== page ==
The UK Civilian Aviation Authority (CAA) said a restriction on EC225s will remain despite a suspension lift by the European Aviation Safety Agency (EASA).
A prohibition had been put in place following a North Sea helicopter crash in April which killed 13 people.
The flight had been travelling from Statoil’s Gullfaks B platform to Flesland Airport when the incident took place.
A CAA spokesman said: “Following the release today by the European Aviation Safety Agency (EASA) of proposals to allow the return to service of Airbus Helicopters’ Super Puma EC225LP (and AS332L2), the UK Civil Aviation Authority has confirmed that its existing restriction, prohibiting all commercial flying of this type by UK operators, is to remain in place.
“The Super Puma helicopter accident in Norway on Friday 29 April is still under investigation by the Norwegian authorities and we remain in close contact with all offshore helicopter operators to continue to assess the situation.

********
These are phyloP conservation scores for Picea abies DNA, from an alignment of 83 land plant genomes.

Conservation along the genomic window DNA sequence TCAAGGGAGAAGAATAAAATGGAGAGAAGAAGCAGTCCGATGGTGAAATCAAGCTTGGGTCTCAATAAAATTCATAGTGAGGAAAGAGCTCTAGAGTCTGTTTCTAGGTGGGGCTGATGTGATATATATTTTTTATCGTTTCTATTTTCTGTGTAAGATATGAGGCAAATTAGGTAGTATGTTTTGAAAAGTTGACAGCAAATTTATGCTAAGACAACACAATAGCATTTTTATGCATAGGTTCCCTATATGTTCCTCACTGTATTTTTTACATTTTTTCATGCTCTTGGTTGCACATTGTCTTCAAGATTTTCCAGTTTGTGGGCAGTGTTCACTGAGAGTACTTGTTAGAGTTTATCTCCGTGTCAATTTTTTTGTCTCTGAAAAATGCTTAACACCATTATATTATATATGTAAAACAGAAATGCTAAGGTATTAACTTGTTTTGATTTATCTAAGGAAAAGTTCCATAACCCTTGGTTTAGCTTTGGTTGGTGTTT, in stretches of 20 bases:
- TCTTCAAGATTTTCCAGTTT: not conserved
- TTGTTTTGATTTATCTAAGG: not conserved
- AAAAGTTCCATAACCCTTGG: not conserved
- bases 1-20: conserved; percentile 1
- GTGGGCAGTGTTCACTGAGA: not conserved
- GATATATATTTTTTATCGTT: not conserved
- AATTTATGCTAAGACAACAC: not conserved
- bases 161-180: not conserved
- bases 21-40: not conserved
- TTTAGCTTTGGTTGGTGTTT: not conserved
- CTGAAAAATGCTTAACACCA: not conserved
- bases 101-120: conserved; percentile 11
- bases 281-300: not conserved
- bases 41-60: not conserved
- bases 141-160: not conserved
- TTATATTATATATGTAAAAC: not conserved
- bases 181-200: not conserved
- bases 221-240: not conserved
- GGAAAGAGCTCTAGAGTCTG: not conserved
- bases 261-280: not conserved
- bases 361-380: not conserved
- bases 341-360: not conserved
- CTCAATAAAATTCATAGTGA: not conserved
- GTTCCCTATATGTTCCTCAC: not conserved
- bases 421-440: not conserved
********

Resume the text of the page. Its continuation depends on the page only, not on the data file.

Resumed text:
“We are united in our approach with the Norwegian Civil Aviation Authority. Both agencies now await further information from the accident investigation before considering any future action.
“The safety of those who travel on offshore helicopter flights is a key priority. That’s why in 2014 the Civil Aviation Authority launched a comprehensive review of offshore helicopter flying, resulting in significant changes in safety that were welcomed by everyone involved.
“We will continue to work with the helicopter operators, the offshore industries, international regulators, unions and pilot representatives to enhance offshore safety standards still further.”